High Asset

Why nations are reducing US bond assets

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The Federal Reserve building is seen in Washington, US, Jan 26, 2022. [Photo/Agencies]

A noticeable change seen in recent times is the fall in many central banks’ holdings of US Treasury bonds. The two largest US bond holders, Japan and China, have been reducing their holdings for three and six months. Yet these two countries are not the only ones to do so. At least 19 other governments, including those of Brazil and Vietnam, have also sold significant portions of their US Treasury bonds since May.

Why?

Three main factors are at play. A direct cause is the expectation of further rate hikes by the US Federal Reserve — higher rates mean lower bond prices. So, home holders are better off offloading some bonds when prices are high.

A second reason is to bolster the currency value. The US dollar has appreciated significantly since the Fed started hiking interest rates in March. The trend is expected to continue, exerting immense downward pressure on other currencies.

Depreciation of the local currency benefit exports yet it depresses imports at the same time. And now that prices of energy, food and raw materials have reached historical highs due to the Ukraine-Russia conflict and countries in Europe and Asia are under tremendous pressure of ensure imports, they can get close to the exchange rate they want by buying and selling dollars.

The third reason is the countries’ efforts to diversify from dollar assets. Israel is one such example of a country reducing US Treasury bond holdings while increasing its assets in yuan, Canadian dollars, Australia dollars and yen.

Indeed, capital released from the US bond market has been reallocated to other markets. And China has become an emerging destination for capital inflow, as overseas investors can more easily buy and sell stocks and bonds in the Chinese mainland’s markets. Besides, Chinese government bonds and share stocks have been included in all major global benchmarks, including the Morgan Stanley Capital International equity indices and the Bloomberg Barclays bond index, and institutional investors who track those indices would automatically increase their holdings of yuan-denominated assets.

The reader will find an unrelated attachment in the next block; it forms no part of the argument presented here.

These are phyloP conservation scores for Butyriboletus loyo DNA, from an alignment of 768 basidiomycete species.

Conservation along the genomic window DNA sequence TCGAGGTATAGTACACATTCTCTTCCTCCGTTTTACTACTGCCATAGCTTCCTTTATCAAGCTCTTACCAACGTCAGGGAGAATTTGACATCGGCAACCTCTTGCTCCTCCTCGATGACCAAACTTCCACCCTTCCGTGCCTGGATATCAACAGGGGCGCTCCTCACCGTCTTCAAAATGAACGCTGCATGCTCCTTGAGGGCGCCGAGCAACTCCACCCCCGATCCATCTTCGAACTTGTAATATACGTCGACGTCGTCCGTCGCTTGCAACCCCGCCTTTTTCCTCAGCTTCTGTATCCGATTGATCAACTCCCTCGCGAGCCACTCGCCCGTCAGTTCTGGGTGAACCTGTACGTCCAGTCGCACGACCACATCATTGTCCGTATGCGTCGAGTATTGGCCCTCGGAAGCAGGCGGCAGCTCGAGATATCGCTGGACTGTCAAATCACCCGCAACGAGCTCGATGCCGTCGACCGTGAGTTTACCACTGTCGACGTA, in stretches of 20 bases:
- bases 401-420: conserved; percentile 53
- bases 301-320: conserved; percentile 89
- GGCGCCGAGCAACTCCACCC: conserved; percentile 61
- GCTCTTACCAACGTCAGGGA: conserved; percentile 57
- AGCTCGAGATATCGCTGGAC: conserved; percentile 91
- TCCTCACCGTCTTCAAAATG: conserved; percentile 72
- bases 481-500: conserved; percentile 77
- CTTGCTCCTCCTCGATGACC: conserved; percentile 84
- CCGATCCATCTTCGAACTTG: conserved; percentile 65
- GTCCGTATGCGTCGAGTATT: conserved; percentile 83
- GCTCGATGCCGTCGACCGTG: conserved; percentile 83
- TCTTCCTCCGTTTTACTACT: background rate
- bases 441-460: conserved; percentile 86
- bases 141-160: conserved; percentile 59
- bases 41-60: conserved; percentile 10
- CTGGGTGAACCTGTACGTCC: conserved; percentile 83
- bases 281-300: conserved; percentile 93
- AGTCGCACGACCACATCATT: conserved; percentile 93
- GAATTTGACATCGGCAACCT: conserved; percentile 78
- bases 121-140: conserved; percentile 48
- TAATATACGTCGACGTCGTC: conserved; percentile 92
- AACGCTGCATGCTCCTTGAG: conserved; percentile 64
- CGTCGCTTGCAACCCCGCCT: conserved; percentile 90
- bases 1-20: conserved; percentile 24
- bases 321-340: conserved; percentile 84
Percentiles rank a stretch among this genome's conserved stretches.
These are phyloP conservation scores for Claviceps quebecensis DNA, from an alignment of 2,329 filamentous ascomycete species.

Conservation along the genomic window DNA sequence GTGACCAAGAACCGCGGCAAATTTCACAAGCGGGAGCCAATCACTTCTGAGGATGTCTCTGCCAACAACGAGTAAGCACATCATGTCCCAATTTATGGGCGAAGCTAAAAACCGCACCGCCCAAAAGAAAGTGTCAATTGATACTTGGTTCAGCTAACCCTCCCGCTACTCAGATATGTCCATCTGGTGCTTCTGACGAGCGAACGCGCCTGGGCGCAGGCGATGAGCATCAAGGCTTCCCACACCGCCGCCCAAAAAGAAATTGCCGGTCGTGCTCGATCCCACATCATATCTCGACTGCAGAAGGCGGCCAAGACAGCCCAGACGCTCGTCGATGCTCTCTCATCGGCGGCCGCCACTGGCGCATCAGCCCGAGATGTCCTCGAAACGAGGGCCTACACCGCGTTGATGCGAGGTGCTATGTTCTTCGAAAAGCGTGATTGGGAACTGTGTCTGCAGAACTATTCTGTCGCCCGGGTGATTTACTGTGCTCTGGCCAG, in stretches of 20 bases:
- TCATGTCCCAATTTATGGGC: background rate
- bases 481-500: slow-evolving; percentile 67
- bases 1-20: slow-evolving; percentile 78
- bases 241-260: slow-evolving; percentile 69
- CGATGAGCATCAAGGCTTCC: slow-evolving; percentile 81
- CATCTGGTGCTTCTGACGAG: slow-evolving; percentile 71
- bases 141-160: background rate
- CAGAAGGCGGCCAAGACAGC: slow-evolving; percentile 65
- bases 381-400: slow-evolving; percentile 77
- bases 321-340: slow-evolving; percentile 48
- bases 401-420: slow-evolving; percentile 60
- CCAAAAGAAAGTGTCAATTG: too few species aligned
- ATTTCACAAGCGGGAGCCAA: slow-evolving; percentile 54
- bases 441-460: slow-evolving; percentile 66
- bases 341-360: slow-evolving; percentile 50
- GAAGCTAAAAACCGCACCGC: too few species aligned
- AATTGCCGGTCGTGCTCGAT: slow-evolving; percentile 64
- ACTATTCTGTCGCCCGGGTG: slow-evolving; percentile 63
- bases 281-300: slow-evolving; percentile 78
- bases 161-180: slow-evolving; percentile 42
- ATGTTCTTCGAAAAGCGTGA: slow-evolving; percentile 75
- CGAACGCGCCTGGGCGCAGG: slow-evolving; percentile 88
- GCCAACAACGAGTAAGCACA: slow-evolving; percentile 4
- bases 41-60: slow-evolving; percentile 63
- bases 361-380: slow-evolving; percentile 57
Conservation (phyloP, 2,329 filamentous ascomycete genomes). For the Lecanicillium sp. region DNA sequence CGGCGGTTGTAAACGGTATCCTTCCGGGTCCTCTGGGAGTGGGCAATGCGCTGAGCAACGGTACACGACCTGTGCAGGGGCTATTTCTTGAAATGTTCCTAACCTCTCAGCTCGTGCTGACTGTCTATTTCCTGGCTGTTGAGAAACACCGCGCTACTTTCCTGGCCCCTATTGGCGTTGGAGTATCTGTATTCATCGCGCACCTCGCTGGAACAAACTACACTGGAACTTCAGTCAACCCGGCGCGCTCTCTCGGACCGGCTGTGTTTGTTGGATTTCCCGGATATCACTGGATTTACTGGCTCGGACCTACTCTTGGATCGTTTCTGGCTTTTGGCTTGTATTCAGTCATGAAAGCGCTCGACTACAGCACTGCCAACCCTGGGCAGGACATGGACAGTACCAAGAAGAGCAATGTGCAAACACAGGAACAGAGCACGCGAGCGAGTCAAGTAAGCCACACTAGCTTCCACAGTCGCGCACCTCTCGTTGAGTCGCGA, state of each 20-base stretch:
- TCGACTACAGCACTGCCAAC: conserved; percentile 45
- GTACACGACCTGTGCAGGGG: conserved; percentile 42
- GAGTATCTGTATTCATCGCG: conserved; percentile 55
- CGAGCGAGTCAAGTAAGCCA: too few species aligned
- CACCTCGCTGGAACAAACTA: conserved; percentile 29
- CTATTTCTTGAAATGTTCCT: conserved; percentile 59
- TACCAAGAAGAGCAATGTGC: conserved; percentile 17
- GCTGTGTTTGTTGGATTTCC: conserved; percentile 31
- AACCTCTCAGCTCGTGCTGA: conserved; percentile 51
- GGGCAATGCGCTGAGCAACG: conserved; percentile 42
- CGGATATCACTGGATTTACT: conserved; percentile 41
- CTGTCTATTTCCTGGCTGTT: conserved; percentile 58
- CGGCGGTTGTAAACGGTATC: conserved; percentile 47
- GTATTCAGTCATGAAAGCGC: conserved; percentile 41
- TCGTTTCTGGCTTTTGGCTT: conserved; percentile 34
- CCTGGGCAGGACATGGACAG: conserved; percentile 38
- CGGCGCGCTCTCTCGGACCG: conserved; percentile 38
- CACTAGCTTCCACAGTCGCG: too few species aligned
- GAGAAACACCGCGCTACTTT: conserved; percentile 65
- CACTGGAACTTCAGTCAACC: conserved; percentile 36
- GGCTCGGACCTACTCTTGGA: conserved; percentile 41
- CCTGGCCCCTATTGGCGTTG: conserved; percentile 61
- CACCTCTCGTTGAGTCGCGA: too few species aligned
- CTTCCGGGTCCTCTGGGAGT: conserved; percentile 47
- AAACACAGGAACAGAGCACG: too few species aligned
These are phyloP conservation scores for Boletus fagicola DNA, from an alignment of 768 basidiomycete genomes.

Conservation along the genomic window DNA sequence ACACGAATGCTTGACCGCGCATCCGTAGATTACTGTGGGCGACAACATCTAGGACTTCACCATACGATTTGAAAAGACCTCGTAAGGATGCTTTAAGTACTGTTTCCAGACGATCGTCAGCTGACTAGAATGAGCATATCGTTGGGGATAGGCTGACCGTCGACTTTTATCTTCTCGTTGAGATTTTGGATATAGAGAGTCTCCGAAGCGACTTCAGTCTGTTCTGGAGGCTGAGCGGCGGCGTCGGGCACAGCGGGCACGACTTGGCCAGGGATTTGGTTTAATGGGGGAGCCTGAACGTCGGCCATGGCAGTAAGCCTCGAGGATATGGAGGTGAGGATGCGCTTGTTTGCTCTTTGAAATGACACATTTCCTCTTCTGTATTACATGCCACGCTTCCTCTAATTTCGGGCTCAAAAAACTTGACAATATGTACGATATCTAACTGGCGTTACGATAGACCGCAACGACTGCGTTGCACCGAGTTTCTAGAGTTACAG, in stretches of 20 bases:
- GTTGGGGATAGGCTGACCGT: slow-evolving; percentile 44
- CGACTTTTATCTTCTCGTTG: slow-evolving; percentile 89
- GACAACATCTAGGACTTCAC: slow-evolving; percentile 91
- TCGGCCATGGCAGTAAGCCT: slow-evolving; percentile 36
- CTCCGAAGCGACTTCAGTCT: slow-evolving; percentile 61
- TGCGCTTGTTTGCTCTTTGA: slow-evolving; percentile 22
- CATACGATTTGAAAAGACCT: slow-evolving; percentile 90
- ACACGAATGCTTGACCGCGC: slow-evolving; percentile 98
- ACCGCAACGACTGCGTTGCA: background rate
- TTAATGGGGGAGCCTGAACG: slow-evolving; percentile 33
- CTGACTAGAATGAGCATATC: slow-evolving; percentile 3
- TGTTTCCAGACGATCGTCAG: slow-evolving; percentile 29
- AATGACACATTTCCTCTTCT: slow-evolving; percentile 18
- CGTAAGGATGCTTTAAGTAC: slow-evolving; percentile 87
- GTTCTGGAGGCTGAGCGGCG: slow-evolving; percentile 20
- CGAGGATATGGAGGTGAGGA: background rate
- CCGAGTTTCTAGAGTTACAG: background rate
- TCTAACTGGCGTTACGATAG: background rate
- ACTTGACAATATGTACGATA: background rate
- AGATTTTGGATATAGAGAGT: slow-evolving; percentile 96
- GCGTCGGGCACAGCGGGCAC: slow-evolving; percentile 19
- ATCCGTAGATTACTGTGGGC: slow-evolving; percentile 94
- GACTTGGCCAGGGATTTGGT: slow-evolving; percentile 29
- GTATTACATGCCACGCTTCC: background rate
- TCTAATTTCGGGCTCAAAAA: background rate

What will be the impact of these developments?

Despite the recent sale of US Treasury bonds, the dollar’s hegemony has not been challenged in a fundamental manner. The US issues the world’s primary reserve currency, which effectively makes treasuries safe assets, particularly during uncertain times.

The appetite for US treasuries remains apparent in recent market movements. While governments are busy selling US government bonds, individual investors are busy buying in. In May, governments around the world sold $34 billion worth of US Treasury bonds, with individuals buying $134 billion of bonds. Global investors rushed to safe assets, mostly US treasuries, due to persistently high inflation and volatile stock markets. Therefore, net selling has not been as dramatic — and the private flight to safety has partly sopped up the new supply of treasuries from government sales.

Nonetheless, the decline in many countries’ holdings of US government bonds suggests a shift in the mindset of many central banks. The US has been increasingly imposing financial sanctions on other countries, such as Russia and Iran, to settle disputes and differences, making any country that has a dispute with US vulnerable.

Add to another layer of uncertainty because of US elections, in addition to the bumpy post-pandemic recovery, to realize the challenges that lie ahead of countries around the world. It is thus no surprise that governments want to diversify, at least partly, away from dollar reserves.

In fact, the dollar will face more competition in the future, not just from other fiat currencies, but also from cryptocurrencies. Saudi Arabia, for instance, has reduced its holdings of US treasuries by nearly 40 percent since early 2020 and experimented settling some international transaction using cryptocurrencies. As the world’s most important oil exporter, Saudi Arabia’s reduction of US government bonds has far-reaching impacts, because the transactions for oil and most other commodities are still settled in dollars.

Russia, too, has been urging European countries to use the ruble payment system to buy Russian gas in order to circumvent the US financial sanctions. In the end, a country’s economic clout and financial innovation capacity determines its currency’s supremacy. The US has no monopoly in this regard.

The author is chief economist at Hang Seng Bank China.

The views don’t necessarily reflect those of China Daily.

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